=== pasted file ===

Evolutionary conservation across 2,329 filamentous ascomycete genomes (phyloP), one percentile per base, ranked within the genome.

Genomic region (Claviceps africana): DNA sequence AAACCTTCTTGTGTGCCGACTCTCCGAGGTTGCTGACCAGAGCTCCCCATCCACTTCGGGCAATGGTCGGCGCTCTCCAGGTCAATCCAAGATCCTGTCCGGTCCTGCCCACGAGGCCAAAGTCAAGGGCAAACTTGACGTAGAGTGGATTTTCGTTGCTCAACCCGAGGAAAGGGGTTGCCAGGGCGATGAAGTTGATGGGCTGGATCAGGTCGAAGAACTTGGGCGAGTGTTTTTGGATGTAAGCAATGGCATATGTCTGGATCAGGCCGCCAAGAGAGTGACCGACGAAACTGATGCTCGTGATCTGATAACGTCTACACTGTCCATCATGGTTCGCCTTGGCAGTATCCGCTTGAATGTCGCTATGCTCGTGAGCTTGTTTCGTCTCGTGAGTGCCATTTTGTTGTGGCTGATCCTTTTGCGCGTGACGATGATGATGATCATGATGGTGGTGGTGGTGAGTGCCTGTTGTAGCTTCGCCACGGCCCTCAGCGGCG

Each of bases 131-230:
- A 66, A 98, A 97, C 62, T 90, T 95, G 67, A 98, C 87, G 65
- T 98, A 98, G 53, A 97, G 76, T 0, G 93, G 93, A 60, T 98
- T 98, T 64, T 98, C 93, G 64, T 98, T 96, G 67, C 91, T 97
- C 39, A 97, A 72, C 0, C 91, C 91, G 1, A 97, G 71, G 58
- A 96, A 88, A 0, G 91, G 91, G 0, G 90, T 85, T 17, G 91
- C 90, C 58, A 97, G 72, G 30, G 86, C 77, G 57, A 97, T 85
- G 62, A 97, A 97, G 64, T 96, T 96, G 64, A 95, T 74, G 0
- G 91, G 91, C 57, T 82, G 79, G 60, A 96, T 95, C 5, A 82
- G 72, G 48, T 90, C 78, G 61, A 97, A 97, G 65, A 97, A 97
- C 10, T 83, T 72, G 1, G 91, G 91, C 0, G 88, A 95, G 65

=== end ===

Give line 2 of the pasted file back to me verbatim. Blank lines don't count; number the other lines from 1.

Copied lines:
Genomic region (Claviceps africana): DNA sequence AAACCTTCTTGTGTGCCGACTCTCCGAGGTTGCTGACCAGAGCTCCCCATCCACTTCGGGCAATGGTCGGCGCTCTCCAGGTCAATCCAAGATCCTGTCCGGTCCTGCCCACGAGGCCAAAGTCAAGGGCAAACTTGACGTAGAGTGGATTTTCGTTGCTCAACCCGAGGAAAGGGGTTGCCAGGGCGATGAAGTTGATGGGCTGGATCAGGTCGAAGAACTTGGGCGAGTGTTTTTGGATGTAAGCAATGGCATATGTCTGGATCAGGCCGCCAAGAGAGTGACCGACGAAACTGATGCTCGTGATCTGATAACGTCTACACTGTCCATCATGGTTCGCCTTGGCAGTATCCGCTTGAATGTCGCTATGCTCGTGAGCTTGTTTCGTCTCGTGAGTGCCATTTTGTTGTGGCTGATCCTTTTGCGCGTGACGATGATGATGATCATGATGGTGGTGGTGGTGAGTGCCTGTTGTAGCTTCGCCACGGCCCTCAGCGGCG